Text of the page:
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Corn Flour Halwa | Bombay Karachi Halwa

Happy Diwali to all of you. May the divine light of Diwali spread into your life, peace, prosperity, happiness and good health.

Corn flour halwa also known as Bombay Karachi halwa is an easy last minute sweet you can prepare for Diwali. It's very easy to make this halwa compared to barfi as we do not have to look for any sugar syrup consistency. Try this easy halwa for this Diwali. Adapted from here.


1/2 cup corn flour
1 1/2 cup + 3/4 cup water
1/4 cup cashews, finely chopped
1 1/2 cup sugar
Few drops color
3 tbsp ghee
1/2 tsp cardamom powder


1. In a bowl add corn flour and 1 1/2 cup water and mix using whisk,. There should be no lumps.

2. In a pan, add sugar and 3/4 cup water. Allow to boil till sugar dissolves and becomes slightly thick and sticky.

3. Turn the heat to low and whisk the corn flour mixture again and add to sugar syrup. Add the food color.

4. Keep stirring and add 1/2 tbsp ghee in beween. When it starts to thicken, add cardamom, cashews and remaining ghee.

5. When it starts to leave sides and becomes ghee, pour into a greased tray. Allow to set for 1 hour before cutting into pieces.


I fried the cashews in 1/2 tsp ghee first. This is optional.


Omapodi | Plain Sev

Festivals are the time when families get together and have lots of fun, and food which is always the integral part. Being in abroad we miss the actual spirit of festivals. Even though there are different communities celebrating our festivals, nothing comes to close celebrating with family. Diwali falls on 19th of October this year. I'm trying my hand on different snacks and sweets and will share my successful experiments here.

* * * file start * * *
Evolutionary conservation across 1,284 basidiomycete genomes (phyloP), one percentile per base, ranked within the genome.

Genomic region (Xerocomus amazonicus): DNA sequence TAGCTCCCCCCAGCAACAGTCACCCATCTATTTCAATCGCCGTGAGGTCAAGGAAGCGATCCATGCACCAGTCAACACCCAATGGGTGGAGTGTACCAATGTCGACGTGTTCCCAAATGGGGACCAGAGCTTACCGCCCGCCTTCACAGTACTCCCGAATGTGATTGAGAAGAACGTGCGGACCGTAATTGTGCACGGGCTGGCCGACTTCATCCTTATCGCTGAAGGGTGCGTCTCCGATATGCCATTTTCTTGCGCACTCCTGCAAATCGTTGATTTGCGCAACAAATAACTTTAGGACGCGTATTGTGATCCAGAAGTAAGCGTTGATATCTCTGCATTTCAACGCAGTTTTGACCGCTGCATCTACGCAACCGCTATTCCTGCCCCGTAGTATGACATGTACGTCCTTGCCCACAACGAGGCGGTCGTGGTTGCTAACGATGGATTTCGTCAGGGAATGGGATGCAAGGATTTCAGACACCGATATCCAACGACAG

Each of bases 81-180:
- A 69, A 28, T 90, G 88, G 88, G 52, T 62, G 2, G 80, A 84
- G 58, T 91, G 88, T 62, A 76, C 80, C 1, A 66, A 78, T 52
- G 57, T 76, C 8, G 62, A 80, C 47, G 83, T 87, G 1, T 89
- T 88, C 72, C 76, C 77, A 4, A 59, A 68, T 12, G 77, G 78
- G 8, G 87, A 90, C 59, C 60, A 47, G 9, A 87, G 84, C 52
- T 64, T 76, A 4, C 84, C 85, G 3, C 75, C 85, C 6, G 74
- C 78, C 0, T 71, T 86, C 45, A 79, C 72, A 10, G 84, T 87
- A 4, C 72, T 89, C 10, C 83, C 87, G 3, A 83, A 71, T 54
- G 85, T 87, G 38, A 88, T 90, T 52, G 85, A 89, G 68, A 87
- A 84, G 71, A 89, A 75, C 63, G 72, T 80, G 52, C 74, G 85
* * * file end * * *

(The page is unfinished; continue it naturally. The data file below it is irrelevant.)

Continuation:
Today I'm sharing a easy and really quick snack recipe - omapodi. Omapodi is nothing but plain sev made with chickpea flour (besan), rice flour and carom seeds, alias omam in Tamil and ajwain in Hindi. Carom seeds have a slightly bitter taste, so do not use more than the quantity mentioned. The dough is pretty easy and since it is squeezed so thin it does no take much time to cook. You can have it as such or use them for chaat recipes. Off to the recipe now.


{ Deep fried snack with chickpea flour, rice flour and carom seeds }


1 cup besan / chickpea flour
2 tbsp rice flour
1 tsp ajwain / omam / carom seeds
1 tsp red chilly powder
1/4 tsp asafoetida / hing
1 tbsp butter, softened
Salt to taste
Oil for deep frying


1. Powder the carom seeds and soak in 2 tbsp warm water. Set aside for 10 minutes. Using a coffee strainer, filter the water.

2. In a large bowl, add besan, rice flour, red chilly powder, asafoetida, salt and mix well. Add the butter, ajwain water and mix with hands to incorporate the butter.

3. Add water little by little to form a soft non-sticky dough. Keep the dough covered with wet cloth to avoid drying.